The first full amplitude analysis of B+→J /ψ ϕ K+ with J /ψ →μ+μ- , ϕ →K+K- decays is performed with a data sample of 3 fb-1 of p p collision data collected at √{s }=7 and 8 TeV with the LHCb detector. The data cannot be described by a model that contains only excited kaon states decaying into ϕ K+, and four J /ψ ϕ structures are observed, each with significance over 5 standard deviations. The quantum numbers of these structures are determined with significance of at least 4 standard deviations. The lightest has mass consistent with, but width much larger than, previous measurements of the claimed X (4140 ) state. The model includes significant contributions from a number of expected kaon excitations, including the first observation of the K*(1680 )+→ϕK + transition.

  16. Precise tremor source locations and amplitude variations along the lower-crustal central San Andreas Fault

    USGS Publications Warehouse

    Shelly, David R.; Hardebeck, Jeanne L.

    2010-01-01

    We precisely locate 88 tremor families along the central San Andreas Fault using a 3D velocity model and numerous P and S wave arrival times estimated from seismogram stacks of up to 400 events per tremor family. Maximum tremor amplitudes vary along the fault by at least a factor of 7, with by far the strongest sources along a 25 km section of the fault southeast of Parkfield. We also identify many weaker tremor families, which have largely escaped prior detection. Together, these sources extend 150 km along the fault, beneath creeping, transitional, and locked sections of the upper crustal fault. Depths are mostly between 18 and 28 km, in the lower crust. Epicenters are concentrated within 3 km of the surface trace, implying a nearly vertical fault. A prominent gap in detectible activity is located directly beneath the region of maximum slip in the 2004 magnitude 6.0 Parkfield earthquake.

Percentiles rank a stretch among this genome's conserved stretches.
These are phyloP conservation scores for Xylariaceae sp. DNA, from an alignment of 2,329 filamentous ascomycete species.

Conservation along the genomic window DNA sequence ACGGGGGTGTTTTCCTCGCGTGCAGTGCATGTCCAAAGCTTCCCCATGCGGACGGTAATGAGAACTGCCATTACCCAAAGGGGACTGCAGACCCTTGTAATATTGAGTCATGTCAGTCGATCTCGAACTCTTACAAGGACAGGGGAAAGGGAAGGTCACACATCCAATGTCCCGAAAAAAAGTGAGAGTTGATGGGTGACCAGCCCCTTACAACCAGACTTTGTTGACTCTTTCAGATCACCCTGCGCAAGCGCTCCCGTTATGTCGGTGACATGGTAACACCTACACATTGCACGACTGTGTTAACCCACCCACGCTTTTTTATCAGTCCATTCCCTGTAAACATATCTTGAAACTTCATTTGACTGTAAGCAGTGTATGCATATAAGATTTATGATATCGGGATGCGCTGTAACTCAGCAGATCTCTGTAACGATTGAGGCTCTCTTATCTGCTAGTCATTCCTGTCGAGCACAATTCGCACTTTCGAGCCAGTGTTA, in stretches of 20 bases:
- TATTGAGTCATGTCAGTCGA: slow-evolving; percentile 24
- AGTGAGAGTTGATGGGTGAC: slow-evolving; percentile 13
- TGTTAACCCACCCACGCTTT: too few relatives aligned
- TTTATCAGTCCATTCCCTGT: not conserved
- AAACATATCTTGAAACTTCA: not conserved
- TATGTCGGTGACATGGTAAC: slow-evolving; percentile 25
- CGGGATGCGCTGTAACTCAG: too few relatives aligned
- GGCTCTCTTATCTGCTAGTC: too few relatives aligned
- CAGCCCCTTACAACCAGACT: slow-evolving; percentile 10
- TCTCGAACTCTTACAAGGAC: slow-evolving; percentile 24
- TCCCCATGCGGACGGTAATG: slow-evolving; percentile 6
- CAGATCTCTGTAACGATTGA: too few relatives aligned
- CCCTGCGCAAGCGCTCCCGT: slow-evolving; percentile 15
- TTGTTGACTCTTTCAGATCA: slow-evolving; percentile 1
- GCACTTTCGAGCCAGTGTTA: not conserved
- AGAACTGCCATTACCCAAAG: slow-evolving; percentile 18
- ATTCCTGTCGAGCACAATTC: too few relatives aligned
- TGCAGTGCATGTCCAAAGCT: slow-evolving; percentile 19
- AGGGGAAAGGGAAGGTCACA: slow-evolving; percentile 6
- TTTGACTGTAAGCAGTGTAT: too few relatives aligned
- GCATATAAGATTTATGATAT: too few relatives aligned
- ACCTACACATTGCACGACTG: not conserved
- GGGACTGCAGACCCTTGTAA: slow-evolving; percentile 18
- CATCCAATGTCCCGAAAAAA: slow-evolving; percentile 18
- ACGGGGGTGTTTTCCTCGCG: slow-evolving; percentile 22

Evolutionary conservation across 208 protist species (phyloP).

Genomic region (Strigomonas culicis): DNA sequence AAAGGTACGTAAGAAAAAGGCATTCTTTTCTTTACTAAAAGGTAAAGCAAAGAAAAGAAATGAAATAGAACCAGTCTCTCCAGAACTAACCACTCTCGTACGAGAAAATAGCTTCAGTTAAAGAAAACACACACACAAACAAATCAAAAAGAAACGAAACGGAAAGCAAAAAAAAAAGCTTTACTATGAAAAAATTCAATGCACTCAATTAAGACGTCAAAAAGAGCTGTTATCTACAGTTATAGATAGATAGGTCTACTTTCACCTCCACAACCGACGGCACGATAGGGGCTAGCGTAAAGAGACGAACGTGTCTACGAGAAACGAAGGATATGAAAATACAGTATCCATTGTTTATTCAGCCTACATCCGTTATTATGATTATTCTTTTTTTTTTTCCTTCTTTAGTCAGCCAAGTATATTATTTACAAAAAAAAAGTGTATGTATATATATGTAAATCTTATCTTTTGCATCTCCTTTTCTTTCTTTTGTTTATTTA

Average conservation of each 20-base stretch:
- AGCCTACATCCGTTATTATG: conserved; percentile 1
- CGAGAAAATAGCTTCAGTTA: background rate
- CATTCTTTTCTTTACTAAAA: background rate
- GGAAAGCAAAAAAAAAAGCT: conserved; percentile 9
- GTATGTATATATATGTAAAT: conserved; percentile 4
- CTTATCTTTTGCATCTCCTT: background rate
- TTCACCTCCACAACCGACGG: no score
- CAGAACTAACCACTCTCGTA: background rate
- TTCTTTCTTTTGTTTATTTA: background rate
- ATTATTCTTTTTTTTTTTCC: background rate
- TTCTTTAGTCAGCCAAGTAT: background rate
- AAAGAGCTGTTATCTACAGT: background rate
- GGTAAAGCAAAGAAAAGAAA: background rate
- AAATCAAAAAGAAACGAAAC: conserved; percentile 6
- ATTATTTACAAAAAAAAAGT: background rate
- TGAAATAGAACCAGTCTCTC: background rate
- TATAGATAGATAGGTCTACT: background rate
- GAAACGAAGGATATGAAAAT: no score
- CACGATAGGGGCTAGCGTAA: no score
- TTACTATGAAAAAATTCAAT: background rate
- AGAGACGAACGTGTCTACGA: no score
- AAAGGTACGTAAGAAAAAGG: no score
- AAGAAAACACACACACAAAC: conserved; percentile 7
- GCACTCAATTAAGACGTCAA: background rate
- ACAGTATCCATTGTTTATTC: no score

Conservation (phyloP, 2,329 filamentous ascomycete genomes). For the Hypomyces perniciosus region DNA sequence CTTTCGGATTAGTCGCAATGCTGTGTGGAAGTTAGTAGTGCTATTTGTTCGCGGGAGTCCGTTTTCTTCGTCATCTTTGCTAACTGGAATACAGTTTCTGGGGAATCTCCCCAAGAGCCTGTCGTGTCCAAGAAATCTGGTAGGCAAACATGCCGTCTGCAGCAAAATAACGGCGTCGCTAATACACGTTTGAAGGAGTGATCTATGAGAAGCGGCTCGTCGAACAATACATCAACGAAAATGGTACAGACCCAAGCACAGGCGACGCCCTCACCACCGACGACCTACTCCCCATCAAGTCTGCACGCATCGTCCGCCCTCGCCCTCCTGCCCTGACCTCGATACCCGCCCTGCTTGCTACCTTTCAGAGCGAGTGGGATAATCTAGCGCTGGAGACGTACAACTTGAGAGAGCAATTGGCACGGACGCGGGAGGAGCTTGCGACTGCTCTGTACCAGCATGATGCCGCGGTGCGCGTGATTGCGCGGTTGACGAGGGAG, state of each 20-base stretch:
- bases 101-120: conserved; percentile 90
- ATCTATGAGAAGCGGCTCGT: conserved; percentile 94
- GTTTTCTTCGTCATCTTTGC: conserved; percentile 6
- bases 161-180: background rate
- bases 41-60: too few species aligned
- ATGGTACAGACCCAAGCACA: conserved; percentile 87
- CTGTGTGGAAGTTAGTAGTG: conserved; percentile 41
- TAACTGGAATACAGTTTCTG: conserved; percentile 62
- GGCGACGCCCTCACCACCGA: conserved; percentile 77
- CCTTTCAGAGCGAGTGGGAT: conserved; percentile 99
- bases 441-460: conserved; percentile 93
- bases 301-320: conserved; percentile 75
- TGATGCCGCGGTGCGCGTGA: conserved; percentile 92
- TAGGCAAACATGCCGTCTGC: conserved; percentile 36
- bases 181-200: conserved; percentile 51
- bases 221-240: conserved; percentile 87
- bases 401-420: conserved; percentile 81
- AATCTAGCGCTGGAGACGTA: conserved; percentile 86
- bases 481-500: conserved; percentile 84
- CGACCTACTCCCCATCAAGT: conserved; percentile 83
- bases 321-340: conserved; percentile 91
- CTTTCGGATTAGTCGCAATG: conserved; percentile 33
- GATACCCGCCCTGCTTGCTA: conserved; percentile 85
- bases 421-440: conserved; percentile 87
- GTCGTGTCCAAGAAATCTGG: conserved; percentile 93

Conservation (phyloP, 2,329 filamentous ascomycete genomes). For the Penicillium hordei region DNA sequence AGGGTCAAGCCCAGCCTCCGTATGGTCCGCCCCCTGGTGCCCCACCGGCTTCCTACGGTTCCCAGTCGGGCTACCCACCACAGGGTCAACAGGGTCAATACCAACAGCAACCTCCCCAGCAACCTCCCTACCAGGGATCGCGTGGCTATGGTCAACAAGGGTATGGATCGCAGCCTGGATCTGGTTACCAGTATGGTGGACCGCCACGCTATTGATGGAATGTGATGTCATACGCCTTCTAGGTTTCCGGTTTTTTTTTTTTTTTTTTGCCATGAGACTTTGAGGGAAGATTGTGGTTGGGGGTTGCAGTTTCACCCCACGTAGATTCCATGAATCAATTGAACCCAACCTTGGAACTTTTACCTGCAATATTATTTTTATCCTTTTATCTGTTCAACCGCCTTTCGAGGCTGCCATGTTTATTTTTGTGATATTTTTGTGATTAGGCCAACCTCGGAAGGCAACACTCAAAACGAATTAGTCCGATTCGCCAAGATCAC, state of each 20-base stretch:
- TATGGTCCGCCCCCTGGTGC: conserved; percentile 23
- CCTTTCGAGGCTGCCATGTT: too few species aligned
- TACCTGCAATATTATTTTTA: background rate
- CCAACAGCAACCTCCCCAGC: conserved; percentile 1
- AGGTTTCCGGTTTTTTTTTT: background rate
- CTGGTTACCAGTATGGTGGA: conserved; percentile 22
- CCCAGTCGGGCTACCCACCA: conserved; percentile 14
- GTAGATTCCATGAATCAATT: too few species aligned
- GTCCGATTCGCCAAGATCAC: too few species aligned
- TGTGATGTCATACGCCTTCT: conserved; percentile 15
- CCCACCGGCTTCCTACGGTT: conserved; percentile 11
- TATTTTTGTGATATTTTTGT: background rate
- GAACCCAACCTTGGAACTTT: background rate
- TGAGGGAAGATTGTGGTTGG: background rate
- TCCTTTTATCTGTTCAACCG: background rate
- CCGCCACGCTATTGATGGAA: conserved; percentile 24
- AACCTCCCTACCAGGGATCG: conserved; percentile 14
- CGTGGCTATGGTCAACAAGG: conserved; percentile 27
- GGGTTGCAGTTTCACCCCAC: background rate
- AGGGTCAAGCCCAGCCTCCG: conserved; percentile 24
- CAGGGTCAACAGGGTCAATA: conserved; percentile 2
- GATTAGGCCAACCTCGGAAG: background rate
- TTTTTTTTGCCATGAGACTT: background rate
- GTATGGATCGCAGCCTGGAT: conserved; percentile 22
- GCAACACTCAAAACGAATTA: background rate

17. SDO/AIA OBSERVATIONS OF LARGE-AMPLITUDE LONGITUDINAL OSCILLATIONS IN A SOLAR FILAMENT

    SciTech Connect

    Li Ting; Zhang Jun E-mail: zjun@nao.cas.cn

    2012-11-20

    We present the first Solar Dynamics Observatory/Atmospheric Imaging Assembly observations of the large-amplitude longitudinal (LAL) oscillations in the south and north parts (SP and NP) of a solar filament on 2012 April 7. Both oscillations are triggered by flare activities close to the filament. The period varies with filamentary threads, ranging from 44 to 67 minutes. The oscillations of different threads are out of phase, and their velocity amplitudes vary from 30 to 60 km s{sup -1}, with a maximum displacement of about 25 Mm. The oscillations of the SP repeat for about four cycles without any significant damping and then a nearby C2.4 flare causes the transition from the LAL oscillations of the filament to its later eruption. The filament eruption is also associated with a coronal mass ejection and a B6.8 flare. However, the oscillations of the NP damp with time and die out at last. Our observations show that the activated part of the SP repeatedly shows a helical motion. This indicates that the magnetic structure of the filament is possibly modified during this process. We suggest that the restoring force is the coupling of the magnetic tension and gravity.

  18. Gravity wave amplitudes changes observed in different airglow emissions: influence of wave breaking and observational selection

    NASA Astrophysics Data System (ADS)

    Schmidt, Carsten; Wüst, Sabine; Hannawald, Patrick; Bittner, Michael

    2016-04-01

    The upper mesosphere lower thermosphere region is well known for enhanced gravity wave breaking. Airglow emissions originating in this height region provide a good possibility for detailed studies of gravity wave behavior in this altitude. Therefore, rotational temperatures and intensities of the OH(3-1), OH(4-2), OH(6-2) and O2b(0-1)-transitions recorded at the NDMC (Network for the Detection of Mesospheric Change) site Oberpfaffenhofen (48.1°N, 10.3°E), Germany are examined. First results indicate, that both significant amplitude growth from the lower (~87km) OH airglow emissions to the higher (~95km) O2 airglow emissions of more than 100% as well as strong damping can be observed. On several occasions OH- and O2-emissions show completely independent behavior - probably related to the complete breakup of a gravity wave. These amplitude changes are set into relation to emission layer height, vertical wavelength, absolute temperature and potential seasonal dependence. Observations from further NDMC sites in France, Germany and Austria are used to discuss the evolution of these waves on horizontal scales from 100km to 1000km.

  19. High energy bounds on soft mathcal{N} = 4 SYM amplitudes from AdS/CFT

    NASA Astrophysics Data System (ADS)

    Giordano, M.; Peschanski, R.

    2010-05-01